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- Visiting Europe
People go to Prague. People go to Budapest. They even go to Warsaw - but who goes to Bratislava?
For that matter, many Americans have never even heard of this city and are more likely to respond with "Where?" than anything else. A search for Bratislava guide books will give you...well. Nobody's actually written one, although it will at least tell you it's in Slovakia. (There's only one guide book to Slovakia - the others also include the Czech Republic, pretending the Velvet Divorce never happened).
Bratislava is the capital of Slovakia and is on the Danube. It's a very interesting city - with a split personality - and well worth devoting a few days to on a tour of Eastern Europe. (It's also day trip distance from Vienna, if you take the river bus).
Bratislava's Split Personality
The first thing any visitor will notice is that this city really does, as I said above, have a split personality - with the split being the Danube River.
Communist-era development is to blame. Rather than (fortunately) raze the Medieval town of Bratislava, the Communists simply built an entire new city on the other side of the river. So, north of the river is the old town of Bratislava - a labyrinth of beautiful Medieval buildings with occasional dots of very modern development. South of the river is a large park and...apartment blocks.
An entire city of apartment blocks.
100,000 people worth of apartment blocks.
I'm told they're actually very nice inside, but from the outside they are forbidding Soviet concrete. This contrast is part of what makes Bratislava different. In Prague, everything has been done to remove all traces of the Communist era whilst still trying to profit from it - fake Communist memorabilia on sale in a town that destroyed the Soviet war memorial.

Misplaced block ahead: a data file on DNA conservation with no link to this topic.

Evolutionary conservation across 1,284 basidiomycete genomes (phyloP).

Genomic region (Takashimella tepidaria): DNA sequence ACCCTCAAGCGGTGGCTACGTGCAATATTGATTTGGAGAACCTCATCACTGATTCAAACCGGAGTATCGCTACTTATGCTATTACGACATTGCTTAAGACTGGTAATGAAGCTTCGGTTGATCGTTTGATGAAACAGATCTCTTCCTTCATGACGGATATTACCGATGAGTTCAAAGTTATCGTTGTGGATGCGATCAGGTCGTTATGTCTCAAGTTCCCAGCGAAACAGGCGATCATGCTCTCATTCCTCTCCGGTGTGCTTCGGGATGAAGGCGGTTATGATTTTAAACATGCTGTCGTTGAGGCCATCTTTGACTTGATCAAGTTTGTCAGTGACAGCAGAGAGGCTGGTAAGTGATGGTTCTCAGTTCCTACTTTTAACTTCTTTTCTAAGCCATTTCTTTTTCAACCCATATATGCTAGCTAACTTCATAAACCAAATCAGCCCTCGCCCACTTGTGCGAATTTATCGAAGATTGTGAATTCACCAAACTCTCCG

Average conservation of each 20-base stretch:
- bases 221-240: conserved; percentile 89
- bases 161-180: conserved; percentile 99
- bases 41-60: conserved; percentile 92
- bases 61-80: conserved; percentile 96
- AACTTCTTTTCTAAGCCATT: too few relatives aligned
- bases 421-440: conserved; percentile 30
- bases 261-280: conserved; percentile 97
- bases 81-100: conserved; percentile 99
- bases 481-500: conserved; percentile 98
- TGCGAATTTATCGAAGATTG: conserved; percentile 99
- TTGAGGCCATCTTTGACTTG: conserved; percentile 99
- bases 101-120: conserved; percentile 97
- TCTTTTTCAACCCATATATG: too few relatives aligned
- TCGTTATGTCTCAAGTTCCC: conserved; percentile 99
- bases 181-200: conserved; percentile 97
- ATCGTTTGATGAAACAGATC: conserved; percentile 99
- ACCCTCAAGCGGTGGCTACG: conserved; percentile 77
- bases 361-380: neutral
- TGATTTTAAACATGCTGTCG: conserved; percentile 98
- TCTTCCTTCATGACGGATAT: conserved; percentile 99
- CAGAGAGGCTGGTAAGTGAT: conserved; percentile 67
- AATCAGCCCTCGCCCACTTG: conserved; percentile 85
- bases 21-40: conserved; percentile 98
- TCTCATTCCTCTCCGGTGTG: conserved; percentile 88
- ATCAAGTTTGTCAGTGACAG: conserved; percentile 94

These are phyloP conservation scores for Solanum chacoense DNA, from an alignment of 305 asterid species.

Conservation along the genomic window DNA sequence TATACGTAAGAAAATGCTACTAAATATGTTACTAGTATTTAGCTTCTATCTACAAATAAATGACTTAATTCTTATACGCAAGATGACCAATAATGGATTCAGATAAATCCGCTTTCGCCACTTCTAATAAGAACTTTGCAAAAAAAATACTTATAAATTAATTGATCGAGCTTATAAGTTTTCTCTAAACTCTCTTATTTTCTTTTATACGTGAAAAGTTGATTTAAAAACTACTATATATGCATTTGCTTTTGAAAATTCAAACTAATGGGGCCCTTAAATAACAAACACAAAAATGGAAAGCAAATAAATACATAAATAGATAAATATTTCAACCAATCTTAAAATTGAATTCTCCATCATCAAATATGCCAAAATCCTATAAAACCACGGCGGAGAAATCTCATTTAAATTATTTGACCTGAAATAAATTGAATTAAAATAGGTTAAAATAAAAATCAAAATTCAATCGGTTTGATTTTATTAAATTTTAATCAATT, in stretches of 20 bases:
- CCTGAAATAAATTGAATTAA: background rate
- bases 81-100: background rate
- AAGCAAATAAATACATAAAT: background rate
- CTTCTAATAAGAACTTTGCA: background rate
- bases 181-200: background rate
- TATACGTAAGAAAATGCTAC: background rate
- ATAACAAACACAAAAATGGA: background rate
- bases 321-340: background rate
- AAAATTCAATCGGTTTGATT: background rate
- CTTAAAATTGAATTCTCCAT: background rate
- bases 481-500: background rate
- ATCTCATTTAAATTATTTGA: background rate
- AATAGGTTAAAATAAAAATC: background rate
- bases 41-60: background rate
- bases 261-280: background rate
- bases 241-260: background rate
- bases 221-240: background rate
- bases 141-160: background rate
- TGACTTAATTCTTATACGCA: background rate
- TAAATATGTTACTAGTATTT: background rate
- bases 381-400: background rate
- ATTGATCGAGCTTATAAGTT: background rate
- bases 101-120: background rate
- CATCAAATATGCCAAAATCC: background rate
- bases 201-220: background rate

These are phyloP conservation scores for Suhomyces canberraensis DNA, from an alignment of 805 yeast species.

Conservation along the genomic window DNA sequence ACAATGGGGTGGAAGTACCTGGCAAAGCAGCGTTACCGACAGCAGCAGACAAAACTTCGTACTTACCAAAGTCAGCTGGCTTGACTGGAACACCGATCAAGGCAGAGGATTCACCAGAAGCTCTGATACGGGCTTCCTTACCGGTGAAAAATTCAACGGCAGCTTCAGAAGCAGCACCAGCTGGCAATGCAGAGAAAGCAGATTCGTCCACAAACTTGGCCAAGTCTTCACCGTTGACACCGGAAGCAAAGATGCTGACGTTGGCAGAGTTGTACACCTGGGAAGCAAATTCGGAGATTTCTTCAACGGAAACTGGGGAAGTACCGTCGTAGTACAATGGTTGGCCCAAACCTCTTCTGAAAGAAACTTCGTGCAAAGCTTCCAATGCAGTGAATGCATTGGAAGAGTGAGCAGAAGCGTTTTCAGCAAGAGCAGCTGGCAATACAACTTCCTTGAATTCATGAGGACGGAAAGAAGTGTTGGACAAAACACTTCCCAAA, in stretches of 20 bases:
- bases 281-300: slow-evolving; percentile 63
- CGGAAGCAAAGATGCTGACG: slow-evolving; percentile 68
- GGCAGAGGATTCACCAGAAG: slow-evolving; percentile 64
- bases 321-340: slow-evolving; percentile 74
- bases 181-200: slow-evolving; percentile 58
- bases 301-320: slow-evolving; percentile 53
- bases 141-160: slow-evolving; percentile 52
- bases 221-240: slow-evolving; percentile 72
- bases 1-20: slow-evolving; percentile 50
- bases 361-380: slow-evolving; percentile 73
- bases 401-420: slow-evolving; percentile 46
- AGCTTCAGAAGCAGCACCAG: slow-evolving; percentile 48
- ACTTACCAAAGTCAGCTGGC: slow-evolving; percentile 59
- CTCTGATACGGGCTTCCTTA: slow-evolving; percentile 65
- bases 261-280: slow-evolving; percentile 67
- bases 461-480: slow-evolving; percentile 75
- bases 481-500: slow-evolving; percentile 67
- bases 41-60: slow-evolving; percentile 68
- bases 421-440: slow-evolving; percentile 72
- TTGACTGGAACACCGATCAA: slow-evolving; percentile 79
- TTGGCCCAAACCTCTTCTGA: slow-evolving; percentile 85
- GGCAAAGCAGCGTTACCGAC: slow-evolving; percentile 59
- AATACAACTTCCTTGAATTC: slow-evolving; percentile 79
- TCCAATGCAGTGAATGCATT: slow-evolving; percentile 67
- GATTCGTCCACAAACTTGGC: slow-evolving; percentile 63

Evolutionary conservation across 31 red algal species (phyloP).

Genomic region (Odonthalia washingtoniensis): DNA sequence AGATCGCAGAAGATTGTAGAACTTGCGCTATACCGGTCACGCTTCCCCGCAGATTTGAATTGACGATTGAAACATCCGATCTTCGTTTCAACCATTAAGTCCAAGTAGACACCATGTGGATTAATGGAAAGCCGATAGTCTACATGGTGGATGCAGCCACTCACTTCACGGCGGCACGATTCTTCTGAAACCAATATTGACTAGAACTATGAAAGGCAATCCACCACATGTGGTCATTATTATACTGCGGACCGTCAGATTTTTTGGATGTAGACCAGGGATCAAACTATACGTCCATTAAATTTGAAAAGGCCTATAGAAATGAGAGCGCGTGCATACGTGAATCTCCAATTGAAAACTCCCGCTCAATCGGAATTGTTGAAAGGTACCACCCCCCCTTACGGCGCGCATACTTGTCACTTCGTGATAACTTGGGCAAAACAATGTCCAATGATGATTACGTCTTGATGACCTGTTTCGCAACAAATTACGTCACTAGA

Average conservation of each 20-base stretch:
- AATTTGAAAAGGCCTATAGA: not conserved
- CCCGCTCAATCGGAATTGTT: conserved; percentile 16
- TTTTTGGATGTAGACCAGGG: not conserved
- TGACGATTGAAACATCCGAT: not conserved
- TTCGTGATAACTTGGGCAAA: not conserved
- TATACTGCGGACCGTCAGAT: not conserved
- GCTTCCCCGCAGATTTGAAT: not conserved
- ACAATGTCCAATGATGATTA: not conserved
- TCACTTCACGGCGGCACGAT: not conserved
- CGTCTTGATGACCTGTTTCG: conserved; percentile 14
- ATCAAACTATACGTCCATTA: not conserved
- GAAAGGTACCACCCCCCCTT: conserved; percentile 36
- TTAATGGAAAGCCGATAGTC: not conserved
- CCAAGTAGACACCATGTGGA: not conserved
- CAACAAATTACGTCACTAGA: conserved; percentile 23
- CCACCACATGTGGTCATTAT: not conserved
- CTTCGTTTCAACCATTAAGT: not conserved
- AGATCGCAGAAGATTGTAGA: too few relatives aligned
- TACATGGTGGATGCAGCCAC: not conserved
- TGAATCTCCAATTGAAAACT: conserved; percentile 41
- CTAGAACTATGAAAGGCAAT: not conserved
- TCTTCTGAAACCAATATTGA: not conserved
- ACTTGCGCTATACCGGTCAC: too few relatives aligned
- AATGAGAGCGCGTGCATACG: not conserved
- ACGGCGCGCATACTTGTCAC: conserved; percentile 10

In Bratislava, it's right there, in your face, separate and accepted. (Note that if you do go south of the river you'll get some looks - they don't expect tourists to be there - but the park really is worth checking out). Oh yes, and the war memorial is still there too.
Man At Work and Other Quirks
You could run a very interesting photographic scavenger hunt in Bratislava. Just try to find a comprehensive list of all the street art.
Such a list may or may not exist. You can walk down the main shopping street and there's Hans Christian Andersen sitting on a bench surrounded by birds. Or turn down an alleyway and suddenly come across George slaying a dragon. Careful...that paving stone you're about to step on is a fake fossil.
Bratislava has street art. It's a thing. It's a fun, quirky thing that will keep your eyes open. Just don't trip over Man At Work (they had to put a sign over it because more than one person drove into it).
What Is That Ugly Thing Above The City?
There's one unfortunate thing about Bratislava. The "Novy Most" - the new bridge. Sorry, good Bratislavans, that thing is hideous. The only safe place is standing on it, that being the only place from which you can't see it.